Science is a way of investigating, understanding and explaining our natural physical world and the wider universe.
By studying science students:
The fundamental aims of science education are expressed as a series of achievement aims, grouped by strand.
The strands include:
The core strand, Nature of Science, is taught to all students up to Year 11. Students in Years 12-13 are able to specialise in one or more science.
At Year 12 students study life at cellular level, how the whole organism functions, genetic inheritance and how organisms adapt and evolve over time. Students also explore the ecological patterns and inter-relationships between organisms and their environment, including field work on Wellington's south coast and practical work in the lab. At Year 13 the emphasis shifts slightly towards a deeper understanding of gene expression and patterns of evolution with a focus on human biological and cultural evolution. Students explore some contemporary biotechnology case studies and the molecular biology techniques involved. As part of their study into plant and animal responses to the environment Year 13 Students visit Wellington Zoo to observe animal behaviour first hand.
Chemistry is everywhere as it is the study of all matter. With the increasing level of technological advancements the understanding of what chemistry is, becoming an important aspect for tomorrows citizens.
In chemistry we aim to develop our students' knowledge about everyday materials, raise awareness of environmental issues and our dependence on chemical processes. The course emphasises the relationship of chemistry to everyday life and how our lives depend upon the reactions that occur in the natural world. How man has copied the reactions and the molecules in the natural world to develop current technologies. There is an emphasis on practical work to develop laboratory techniques. Experiments are used to help illustrate the theoretical ideas.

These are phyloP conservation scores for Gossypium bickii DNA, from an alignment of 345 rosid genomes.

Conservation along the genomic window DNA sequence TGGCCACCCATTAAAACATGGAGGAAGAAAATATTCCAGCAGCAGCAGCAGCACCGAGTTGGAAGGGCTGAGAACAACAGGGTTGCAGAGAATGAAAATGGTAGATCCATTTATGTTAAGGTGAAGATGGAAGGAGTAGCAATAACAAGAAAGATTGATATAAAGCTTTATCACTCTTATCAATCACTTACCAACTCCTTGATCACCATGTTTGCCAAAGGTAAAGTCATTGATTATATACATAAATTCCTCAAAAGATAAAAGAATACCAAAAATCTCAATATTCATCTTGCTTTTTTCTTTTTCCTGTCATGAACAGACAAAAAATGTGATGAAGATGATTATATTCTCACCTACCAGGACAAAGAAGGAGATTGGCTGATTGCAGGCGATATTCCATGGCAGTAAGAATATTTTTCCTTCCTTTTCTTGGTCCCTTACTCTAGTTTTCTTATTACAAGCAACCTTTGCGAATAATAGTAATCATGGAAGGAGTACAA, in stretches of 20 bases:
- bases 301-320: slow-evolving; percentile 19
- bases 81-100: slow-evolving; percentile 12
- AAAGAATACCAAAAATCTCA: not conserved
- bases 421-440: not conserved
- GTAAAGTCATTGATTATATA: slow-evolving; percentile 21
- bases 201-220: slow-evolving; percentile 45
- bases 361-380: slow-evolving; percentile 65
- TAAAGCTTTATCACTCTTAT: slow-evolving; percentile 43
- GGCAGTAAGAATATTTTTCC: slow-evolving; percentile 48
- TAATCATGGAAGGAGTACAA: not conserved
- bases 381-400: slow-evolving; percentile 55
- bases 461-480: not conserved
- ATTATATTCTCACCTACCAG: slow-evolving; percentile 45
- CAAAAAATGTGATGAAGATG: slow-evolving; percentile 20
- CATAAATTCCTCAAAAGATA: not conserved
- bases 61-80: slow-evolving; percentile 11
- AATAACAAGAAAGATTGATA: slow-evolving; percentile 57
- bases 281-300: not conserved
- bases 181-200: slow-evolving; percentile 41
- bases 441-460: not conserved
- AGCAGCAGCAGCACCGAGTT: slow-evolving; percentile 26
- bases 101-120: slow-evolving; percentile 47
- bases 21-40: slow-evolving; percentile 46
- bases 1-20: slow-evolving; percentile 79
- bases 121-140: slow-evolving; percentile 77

Chemistry is required if students wish to pursue a career in a science field as many external courses require the understanding gained in Level 2 and 3.
Physics is the study of things like moving objects, gravity, radioactivity, electricity, magnetism and light. Physics is required or advised for many careers such as architecture, computer science, dentistry electronics, engineering, medicine, veterinary science and telecommunications. The key topics for the Year 12 course are mechanics, light and waves, electricity and electromagnetism, and nuclear physics. Students will learn to appreciate how physics impacts on society and will develop practical investigative skills and attitudes. The Year 13 course builds on the material systems learned from the Year 12 course. The key topics include waves, mechanical systems, electrical systems and atoms, photons and nuclei. Practical work is included with all topics to encourage individual work and initiative.
Science involves people investigating the living, physical, material and technological parts of their environment and making sense of them in logical and creative ways. Using systematic and creative processes of investigation, scientists produce a constantly changing body of knowledge and make an important contribution to shaping our world.
The Year 12 Science course is a continuation of general science course with a focus on the “Big Idea” of Man and the Environment. The course covers aspects of Earth and Space science, Biology and Chemistry and how they inter-relate to the environment.
This course is designed to allow students who require Level 2 Science credits to enter a particular course without having to complete the credits in one science discipline. The course has one external paper with the remainder internally assessed. This will allow students to gain Merit or Excellence endorsement.